Monday, February 17, 2014

"Private schools in Washington are like that. We don't integrate. We prefer not to."

Typing Class, Washington School for Secretaries
In the spring of 1961 two chapters of Iota Phi Lambda Sorority, a national organization of African-American business and professional women, conducted a survey to determine if African-Americans had equal access to business training in the Nation's Capital. 

Of the 12 business schools that participated in the study, six acknowledged placing racial restrictions on admissions, reported Jean M. White in The Washington Post ("Trade School Aid Sought for Negroes," May 27, 1961). The schools included Strayer Junior College of Finance, the Washington School for Secretaries, American Institute, Benjamin Franklin University and Stenotype Institute of Washington.

Benjamin Franklin University was the only school that did not respond to White's request for a comment.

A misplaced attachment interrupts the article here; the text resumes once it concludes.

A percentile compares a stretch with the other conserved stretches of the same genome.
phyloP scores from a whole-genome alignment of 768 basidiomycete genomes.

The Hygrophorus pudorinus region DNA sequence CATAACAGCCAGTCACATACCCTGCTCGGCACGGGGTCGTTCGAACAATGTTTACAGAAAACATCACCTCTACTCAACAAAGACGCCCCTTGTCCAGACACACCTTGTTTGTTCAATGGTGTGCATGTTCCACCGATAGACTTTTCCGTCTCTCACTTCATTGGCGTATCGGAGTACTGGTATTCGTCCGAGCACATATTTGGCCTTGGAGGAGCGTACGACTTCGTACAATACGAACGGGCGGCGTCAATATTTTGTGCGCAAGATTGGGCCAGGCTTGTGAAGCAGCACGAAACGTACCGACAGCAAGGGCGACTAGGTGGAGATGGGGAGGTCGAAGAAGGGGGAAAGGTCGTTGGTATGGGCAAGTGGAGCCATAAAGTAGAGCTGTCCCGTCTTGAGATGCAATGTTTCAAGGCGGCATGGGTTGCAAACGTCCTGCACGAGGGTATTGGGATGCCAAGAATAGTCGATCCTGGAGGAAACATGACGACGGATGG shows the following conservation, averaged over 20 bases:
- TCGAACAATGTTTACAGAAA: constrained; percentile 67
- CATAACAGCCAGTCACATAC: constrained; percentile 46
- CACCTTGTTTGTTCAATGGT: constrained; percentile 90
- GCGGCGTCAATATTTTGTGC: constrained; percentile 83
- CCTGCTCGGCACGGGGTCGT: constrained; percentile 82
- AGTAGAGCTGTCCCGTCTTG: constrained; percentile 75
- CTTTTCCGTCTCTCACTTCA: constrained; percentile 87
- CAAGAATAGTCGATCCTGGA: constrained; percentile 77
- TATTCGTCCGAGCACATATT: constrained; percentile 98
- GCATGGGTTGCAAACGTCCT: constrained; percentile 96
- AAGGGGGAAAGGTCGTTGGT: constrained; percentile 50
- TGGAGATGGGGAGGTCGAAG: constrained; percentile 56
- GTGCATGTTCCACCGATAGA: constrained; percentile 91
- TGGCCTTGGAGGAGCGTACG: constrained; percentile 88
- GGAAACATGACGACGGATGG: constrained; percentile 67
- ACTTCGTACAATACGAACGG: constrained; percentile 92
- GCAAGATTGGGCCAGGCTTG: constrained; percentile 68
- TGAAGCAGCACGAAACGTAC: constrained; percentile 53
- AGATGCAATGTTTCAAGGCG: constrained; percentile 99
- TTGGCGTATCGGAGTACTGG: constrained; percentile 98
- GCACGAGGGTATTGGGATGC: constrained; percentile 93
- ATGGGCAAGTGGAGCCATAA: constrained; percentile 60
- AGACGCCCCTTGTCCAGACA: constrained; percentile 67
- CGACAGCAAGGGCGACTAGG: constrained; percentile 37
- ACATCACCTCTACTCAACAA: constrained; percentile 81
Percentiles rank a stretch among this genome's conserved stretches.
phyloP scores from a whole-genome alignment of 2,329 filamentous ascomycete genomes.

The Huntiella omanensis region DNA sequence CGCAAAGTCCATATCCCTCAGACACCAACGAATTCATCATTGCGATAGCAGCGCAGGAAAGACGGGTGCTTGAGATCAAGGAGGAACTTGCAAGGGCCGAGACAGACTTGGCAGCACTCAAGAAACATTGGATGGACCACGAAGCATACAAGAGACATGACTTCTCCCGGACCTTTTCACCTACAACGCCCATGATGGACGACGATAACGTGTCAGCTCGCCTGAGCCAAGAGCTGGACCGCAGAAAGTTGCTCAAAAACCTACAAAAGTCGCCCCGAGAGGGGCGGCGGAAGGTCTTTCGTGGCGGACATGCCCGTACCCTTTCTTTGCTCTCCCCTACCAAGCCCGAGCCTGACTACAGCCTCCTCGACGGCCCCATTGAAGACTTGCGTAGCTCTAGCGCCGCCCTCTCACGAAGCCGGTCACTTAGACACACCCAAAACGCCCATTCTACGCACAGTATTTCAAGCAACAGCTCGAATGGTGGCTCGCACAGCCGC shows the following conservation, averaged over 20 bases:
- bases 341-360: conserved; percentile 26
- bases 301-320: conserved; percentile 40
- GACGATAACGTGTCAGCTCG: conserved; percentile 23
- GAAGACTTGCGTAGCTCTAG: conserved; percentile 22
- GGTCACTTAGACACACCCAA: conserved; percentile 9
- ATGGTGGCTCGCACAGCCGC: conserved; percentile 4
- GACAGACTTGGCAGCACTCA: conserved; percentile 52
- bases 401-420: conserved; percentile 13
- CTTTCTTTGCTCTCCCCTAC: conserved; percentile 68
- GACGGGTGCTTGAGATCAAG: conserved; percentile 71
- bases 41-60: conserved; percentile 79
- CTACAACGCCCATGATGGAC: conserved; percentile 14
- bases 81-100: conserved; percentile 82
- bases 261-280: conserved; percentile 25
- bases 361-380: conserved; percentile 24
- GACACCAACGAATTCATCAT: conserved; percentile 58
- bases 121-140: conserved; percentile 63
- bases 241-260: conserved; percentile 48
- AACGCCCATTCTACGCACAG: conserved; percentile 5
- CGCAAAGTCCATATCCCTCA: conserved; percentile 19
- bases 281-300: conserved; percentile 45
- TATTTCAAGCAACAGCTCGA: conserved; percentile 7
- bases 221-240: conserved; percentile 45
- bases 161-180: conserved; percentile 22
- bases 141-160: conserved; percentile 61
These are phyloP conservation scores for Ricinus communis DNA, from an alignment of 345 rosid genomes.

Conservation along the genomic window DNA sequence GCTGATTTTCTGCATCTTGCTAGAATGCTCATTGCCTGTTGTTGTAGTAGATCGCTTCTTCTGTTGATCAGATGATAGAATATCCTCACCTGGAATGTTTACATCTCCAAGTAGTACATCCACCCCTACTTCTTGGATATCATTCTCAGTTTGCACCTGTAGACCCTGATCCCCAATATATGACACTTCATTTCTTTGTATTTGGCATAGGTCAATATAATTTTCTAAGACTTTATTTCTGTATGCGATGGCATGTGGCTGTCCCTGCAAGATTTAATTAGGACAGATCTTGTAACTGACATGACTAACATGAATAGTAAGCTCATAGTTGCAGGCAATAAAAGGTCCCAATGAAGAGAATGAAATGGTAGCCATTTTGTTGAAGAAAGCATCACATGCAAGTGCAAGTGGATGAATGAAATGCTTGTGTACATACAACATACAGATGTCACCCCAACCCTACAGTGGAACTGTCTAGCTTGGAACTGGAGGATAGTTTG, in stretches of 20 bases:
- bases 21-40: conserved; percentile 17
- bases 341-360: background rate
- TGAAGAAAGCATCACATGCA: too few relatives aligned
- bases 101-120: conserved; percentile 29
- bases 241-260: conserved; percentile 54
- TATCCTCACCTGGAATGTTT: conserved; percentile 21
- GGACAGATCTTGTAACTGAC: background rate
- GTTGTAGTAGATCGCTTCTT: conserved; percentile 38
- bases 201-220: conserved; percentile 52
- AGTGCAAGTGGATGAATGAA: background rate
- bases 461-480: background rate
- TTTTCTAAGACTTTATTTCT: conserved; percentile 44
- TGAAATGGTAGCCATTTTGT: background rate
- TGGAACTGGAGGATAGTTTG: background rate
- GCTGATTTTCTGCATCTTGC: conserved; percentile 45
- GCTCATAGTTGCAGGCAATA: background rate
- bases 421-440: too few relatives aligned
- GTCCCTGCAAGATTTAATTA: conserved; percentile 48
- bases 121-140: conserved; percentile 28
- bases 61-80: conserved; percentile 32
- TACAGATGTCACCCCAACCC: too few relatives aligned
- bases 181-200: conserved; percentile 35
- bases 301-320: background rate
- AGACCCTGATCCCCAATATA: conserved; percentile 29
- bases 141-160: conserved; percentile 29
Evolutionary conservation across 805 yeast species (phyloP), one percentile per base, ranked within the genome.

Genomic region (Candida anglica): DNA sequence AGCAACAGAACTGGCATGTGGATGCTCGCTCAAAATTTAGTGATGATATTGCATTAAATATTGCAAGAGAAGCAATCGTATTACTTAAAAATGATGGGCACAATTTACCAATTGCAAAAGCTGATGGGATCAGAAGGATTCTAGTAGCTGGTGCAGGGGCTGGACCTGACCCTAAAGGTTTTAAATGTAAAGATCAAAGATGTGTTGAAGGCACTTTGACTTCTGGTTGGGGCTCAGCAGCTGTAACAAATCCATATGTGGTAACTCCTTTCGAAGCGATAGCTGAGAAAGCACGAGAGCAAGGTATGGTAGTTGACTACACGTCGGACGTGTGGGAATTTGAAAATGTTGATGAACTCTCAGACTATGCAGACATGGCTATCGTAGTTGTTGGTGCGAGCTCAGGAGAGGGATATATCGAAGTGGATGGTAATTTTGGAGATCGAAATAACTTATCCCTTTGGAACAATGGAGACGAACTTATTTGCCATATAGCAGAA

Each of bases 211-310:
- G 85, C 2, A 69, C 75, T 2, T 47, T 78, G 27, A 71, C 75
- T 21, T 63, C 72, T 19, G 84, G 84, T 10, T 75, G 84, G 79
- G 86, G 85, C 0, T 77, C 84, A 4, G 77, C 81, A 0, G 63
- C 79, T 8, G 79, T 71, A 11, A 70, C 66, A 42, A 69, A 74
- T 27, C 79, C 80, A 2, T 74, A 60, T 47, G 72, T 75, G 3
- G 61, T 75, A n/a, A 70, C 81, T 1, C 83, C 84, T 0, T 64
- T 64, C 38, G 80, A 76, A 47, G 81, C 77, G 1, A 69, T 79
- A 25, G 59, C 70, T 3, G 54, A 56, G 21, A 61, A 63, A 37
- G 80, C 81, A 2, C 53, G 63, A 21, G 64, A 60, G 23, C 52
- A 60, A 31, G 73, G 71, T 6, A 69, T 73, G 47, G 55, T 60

A spokesman for the Washington School for Secretaries acknowledged that the school "has no Negro students."

Although Marvin Martilla of the Temple Secretarial School said "Negroes are admitted to all classes," White disputed his statement, reporting that Temple "only accepts Negroes on a segregated basis."

E.G. Purvis, president, of Strayer College explained his stance: "We just couldn't afford to take 40 colored students and have 60 or 90 white students leave."

"Lee Manahan, director of the American Institute, said Negroes are accepted in the keypunch and IBM departments but not as students in the secretarial or self-improvement courses," White reported.

Ruth Everett, director, the Stenotype Institute was unapologetic about the school's segregationist policies. "Private schools in Washington are like that. We don't integrate. We prefer not to," she told White.

In time, more schools began to desegregate as they felt pressure to generate higher numbers of students.